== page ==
On October 9, 2007, Dr. Darinka Mileusnic-Polchan, the Chief Medical Examiner for Knox and Anderson Counties, performed an autopsy on Sherman. She determined that the manner of Sherman's death was homicide and that the cause of Sherman's death was a single gunshot wound to the chest area. Dr. Mileusnic-Polchan testified that the bullet entered the left side of the chest between the ninth and tenth ribs, perforated the left lung, damaged the diaphragm, tore the aorta and the esophagus, and damaged the liver and the right lung. The bullet caused extensive internal bleeding. Dr. Mileusnic-Polchan found a small caliber bullet in the accumulated blood in the chest cavity. She found gunshot residue indicating that the bullet was fired from "extremely close range." She stated that the only thing she could definitively say about the position of the shooter was that the muzzle of the gun was pointing toward Sherman's left side or back and slightly upward. Dr. Mileusnic-Polchan said that the victim would have been able to move for a short time after the wound was inflicted. Sherman's blood tested positive for cocaine.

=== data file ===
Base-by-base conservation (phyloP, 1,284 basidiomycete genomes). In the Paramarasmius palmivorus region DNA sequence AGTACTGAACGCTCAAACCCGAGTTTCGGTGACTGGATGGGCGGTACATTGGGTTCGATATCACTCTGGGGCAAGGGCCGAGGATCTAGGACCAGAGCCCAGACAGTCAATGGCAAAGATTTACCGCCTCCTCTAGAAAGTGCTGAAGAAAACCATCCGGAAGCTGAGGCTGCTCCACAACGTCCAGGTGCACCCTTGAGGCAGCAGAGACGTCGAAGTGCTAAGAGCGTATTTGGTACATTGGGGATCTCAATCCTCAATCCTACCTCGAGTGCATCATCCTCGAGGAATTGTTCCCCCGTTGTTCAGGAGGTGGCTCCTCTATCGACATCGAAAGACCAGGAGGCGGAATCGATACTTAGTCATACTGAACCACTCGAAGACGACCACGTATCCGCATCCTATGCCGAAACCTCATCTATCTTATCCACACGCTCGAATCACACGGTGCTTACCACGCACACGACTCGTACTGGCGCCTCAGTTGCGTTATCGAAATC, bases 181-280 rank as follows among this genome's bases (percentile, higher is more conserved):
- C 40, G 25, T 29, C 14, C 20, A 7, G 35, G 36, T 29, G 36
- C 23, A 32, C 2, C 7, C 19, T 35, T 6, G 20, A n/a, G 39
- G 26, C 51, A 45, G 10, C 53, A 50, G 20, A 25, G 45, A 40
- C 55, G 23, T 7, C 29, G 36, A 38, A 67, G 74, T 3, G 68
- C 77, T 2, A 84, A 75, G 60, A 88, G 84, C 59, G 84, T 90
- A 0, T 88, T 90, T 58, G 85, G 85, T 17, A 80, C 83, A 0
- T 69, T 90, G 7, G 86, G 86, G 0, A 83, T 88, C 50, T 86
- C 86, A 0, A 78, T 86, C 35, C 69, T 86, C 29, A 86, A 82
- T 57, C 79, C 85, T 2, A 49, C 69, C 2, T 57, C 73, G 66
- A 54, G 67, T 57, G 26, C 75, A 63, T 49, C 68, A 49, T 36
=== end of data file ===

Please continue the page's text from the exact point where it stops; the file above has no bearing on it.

On cross-examination, Dr. Mileusnic-Polchan said that Sherman was 5 feet, 9 inches tall and weighed 225 pounds. The bullet traveled "slightly back to front, left to right, and slightly upward."
The State rested its case-in-chief.
Anna Street testified on behalf of the [petitioner]. Street confirmed that in 2007, she was living with Flack on Connecticut Avenue. She stated that Flack was a liar, a thief, and a junkie.